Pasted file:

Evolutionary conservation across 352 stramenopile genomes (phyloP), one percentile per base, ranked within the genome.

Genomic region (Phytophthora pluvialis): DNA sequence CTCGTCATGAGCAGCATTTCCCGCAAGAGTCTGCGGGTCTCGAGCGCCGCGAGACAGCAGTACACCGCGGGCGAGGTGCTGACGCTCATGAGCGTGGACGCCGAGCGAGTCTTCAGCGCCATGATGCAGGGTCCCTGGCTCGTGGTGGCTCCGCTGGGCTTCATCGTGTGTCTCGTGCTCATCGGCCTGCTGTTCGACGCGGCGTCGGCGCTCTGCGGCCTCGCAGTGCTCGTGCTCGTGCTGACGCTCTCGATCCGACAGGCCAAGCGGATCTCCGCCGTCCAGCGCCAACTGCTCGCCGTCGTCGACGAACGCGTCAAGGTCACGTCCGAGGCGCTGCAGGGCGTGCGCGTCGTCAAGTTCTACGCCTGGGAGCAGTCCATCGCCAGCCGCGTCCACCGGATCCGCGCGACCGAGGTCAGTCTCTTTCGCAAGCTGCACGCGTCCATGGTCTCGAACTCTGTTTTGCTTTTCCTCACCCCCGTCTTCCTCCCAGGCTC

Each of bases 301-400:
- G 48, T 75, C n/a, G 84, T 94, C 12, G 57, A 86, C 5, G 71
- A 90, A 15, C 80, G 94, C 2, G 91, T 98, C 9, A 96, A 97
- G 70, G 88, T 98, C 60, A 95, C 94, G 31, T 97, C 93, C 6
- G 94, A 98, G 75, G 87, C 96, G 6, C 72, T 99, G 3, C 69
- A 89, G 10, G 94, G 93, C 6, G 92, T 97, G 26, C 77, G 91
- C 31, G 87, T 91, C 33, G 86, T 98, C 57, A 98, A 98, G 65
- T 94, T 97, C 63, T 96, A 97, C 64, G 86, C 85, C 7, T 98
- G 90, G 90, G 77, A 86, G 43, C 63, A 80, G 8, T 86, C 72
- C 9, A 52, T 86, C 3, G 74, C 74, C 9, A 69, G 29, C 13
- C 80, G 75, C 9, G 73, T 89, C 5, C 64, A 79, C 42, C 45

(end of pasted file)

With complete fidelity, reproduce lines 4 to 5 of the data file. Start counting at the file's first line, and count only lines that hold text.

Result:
- G 48, T 75, C n/a, G 84, T 94, C 12, G 57, A 86, C 5, G 71
- A 90, A 15, C 80, G 94, C 2, G 91, T 98, C 9, A 96, A 97